“Cole has the green light to join the play,” head coach Ken Hitchcock said. “He’s a smart offensive player. He joined (the play) and did a good job. He’s got a bomb from (the blue line). It’s not surprising.”

The Blues sputtered through the second period, allowing one goal on 18 shots. Rookie defenseman Aaron Ekblad tied the game with just 5:06 remaining on the game clock in the third period, but it was another unlikely source that would allow the Blues to skate off as the victors.

Chris Porter, playing in just his 10th game of the season, scored his second point of the night and first goal of the 2014-15 campaign at 18:06. He tipped a Barret Jackman shot from the point after Stastny forced a turnover deep in the zone.

“(Porter) played an unbelievable game, like always,” said Cole. “He’s such a good player and an underrated player. He has the sense to go the net. (Jackman) had a great shot and (he) put it on a platter for (Porter).”

Stastny tallied an empty-net goal and the Blues held on for a 4-2 victory.

The buzz among fans and media members revolved around Brodeur’s 690th career win, and first as a Blue on Scottrade Center ice, but the play of the Blues’ grinders was what caught the attention of the coaches and players. Porter, a two-time 30-point scorer in the AHL, caused his coach to gleam in the postgame interview.

“He’s a low-maintenance guy,” Hitchcock said. “When you’re a depth player, you try not to make mistakes. We’re always trying to encourage him to play like he does in the American (Hockey) League. He’s a dominant 200-foot player at the American League level.

“He’s a guy that I think everybody in the staff (trusts), if we’re tied or up a goal.”

Porter has been up and down with the Blues since he arrived in the NHL during the 2008-09 season. He’s amassed 11 goals and 27 points in 159 NHL games, spanning over six seasons. He’s signed five separate professional contracts and has been sent between the AHL and NHL countless times. Yet, his goal against the Panthers was the fifth game-winning goal in his career.


“He’s one of those guys that works so hard on the ice everyday,” Lapierre said. “He’s the first guy at the rink and he’s unbelievable for our team. I don’t think he gets the credit he deserves. He’s an unreal player that doesn’t make many mistakes out there.”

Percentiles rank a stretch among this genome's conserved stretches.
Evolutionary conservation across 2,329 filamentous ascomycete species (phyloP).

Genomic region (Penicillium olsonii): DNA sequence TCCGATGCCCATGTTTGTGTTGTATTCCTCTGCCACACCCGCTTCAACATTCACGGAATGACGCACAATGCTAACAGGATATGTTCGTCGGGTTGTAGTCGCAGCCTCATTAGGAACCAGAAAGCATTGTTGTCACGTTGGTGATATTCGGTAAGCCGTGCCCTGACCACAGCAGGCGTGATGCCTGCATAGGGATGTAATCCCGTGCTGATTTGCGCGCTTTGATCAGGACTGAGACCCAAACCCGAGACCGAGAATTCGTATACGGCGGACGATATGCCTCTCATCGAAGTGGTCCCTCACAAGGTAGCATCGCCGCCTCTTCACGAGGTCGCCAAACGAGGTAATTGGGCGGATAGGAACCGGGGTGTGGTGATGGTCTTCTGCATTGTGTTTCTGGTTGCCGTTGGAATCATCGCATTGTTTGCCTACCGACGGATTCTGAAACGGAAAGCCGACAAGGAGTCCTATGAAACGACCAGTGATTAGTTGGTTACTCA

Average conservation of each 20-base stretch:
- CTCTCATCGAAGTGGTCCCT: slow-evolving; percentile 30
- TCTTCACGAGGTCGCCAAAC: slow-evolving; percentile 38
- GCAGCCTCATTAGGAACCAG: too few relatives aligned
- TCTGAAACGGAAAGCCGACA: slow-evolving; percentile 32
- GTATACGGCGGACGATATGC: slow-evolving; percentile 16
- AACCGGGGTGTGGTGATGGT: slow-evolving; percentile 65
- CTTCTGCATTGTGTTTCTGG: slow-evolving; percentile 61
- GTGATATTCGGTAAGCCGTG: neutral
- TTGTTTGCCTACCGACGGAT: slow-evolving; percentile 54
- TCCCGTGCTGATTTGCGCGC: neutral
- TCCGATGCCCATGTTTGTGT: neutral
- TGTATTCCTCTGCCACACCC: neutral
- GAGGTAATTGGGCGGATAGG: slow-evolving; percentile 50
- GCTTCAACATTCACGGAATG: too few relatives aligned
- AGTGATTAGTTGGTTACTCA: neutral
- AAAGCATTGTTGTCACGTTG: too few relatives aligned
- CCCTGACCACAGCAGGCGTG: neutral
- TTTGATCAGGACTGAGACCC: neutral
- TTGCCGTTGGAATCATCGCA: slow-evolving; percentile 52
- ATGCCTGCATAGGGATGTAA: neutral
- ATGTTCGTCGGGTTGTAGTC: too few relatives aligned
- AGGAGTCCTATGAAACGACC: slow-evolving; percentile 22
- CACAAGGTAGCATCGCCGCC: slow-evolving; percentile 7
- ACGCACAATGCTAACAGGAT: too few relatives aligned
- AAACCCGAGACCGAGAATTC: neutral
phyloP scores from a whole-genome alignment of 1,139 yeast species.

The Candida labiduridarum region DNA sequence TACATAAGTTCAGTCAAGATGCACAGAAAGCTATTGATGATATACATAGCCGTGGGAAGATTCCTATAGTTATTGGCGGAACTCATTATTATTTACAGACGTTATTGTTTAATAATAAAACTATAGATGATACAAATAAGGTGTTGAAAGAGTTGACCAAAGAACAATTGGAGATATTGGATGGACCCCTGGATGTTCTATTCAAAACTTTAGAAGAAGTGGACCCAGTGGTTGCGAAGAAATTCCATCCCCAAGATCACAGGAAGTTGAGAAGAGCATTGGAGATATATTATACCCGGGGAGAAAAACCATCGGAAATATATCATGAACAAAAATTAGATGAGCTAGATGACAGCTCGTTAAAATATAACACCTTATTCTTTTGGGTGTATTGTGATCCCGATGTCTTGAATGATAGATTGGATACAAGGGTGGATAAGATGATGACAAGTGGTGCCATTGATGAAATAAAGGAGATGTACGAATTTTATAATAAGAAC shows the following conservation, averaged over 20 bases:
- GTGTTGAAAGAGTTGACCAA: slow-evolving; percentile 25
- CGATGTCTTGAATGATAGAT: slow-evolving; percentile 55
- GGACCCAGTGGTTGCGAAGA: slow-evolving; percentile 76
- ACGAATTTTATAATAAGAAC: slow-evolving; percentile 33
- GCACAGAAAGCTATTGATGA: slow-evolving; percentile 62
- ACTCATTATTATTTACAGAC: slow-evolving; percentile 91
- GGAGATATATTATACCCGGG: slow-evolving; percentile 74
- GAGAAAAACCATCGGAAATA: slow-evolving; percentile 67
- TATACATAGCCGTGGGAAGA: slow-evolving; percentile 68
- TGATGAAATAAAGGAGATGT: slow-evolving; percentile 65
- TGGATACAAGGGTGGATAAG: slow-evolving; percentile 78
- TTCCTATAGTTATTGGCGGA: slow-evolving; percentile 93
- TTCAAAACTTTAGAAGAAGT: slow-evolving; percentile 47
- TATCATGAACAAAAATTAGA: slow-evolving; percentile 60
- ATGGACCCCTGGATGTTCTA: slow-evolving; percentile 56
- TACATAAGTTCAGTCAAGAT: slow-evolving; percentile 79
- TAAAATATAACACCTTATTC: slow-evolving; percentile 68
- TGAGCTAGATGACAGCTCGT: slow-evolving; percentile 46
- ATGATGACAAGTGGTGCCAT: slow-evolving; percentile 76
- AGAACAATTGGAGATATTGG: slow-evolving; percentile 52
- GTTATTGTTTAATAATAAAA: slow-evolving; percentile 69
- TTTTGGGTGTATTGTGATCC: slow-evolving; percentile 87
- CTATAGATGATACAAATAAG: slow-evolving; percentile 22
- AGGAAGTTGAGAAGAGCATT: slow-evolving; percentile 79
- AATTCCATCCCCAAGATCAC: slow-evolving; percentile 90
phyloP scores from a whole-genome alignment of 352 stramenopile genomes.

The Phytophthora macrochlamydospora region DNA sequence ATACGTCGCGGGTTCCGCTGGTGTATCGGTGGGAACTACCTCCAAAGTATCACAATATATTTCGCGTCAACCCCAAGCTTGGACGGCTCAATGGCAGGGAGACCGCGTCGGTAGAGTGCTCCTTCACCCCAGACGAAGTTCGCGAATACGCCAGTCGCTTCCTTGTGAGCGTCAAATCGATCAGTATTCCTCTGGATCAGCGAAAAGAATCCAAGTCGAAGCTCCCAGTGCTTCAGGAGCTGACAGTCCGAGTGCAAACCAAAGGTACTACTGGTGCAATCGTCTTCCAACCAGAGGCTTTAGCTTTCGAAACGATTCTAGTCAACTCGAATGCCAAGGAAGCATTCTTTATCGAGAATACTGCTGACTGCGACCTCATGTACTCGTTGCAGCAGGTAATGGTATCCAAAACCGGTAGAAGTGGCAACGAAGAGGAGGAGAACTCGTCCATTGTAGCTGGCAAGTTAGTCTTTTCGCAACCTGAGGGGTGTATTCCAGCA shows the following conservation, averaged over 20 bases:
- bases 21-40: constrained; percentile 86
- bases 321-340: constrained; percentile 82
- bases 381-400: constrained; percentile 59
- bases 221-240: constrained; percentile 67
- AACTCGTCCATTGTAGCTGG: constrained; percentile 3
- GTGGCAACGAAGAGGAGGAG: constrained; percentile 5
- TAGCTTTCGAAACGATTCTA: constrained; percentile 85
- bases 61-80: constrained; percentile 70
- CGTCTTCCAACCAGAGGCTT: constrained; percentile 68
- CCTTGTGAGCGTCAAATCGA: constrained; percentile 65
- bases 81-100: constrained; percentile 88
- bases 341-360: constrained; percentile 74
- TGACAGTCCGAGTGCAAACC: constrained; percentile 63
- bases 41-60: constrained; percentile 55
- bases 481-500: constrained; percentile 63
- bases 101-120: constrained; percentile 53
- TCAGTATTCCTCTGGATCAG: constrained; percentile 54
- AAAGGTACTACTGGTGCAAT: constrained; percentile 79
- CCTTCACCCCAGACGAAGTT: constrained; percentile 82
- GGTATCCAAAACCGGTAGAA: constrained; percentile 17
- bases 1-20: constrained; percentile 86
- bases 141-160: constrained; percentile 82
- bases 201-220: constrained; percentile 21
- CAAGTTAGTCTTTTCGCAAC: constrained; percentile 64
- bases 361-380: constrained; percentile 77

For the Blues, the hope is that Porter and the rest of the crew can continue to find balanced scoring through the lineup. The STL Line continues to be the team’s best producers (all three players pace the team in points), but the team’s anticipated depth is showing signs of bleeding through.

Schwartz, Lehtera and Tarasenko have combined for 43 percent of the Blues’ overall goal production this season. However, in the past 10 games, the STL Line has scored just 31 percent of the team’s goals. In the past two games, the line has scored just one of the team’s 10 goals.

“They’re our goal-scoring line and they’re carrying us during some games, but that is what a team is for,” Porter said of the team’s top line after Monday’s win. “Tonight was our night and (next game may) be a different group of characters.”

Imagine the end to this fairy tale with one line scoring and a supporting cast joining in on a nightly basis. That’s a story that the Blues hope to tell come playoff time.

1 thought on “Blues Depth Becoming a Factor”

  1. No doubt the Blues are reaping the rewards of the deepest roster they’ve had in years. I’d say there’s been some luck involved, but nah, that’s just good scouting, right? On the defensive side of the puck, now he’s been given starting-quality ice time, Cole has been one of the more consistently solid D-men since opening night. Butler and (in much fewer appearances) Lindbohm have performed admirably with Jay Bouwmeester on IR. Contracts aside, this team should be high-caliber for multiple years, not just this one.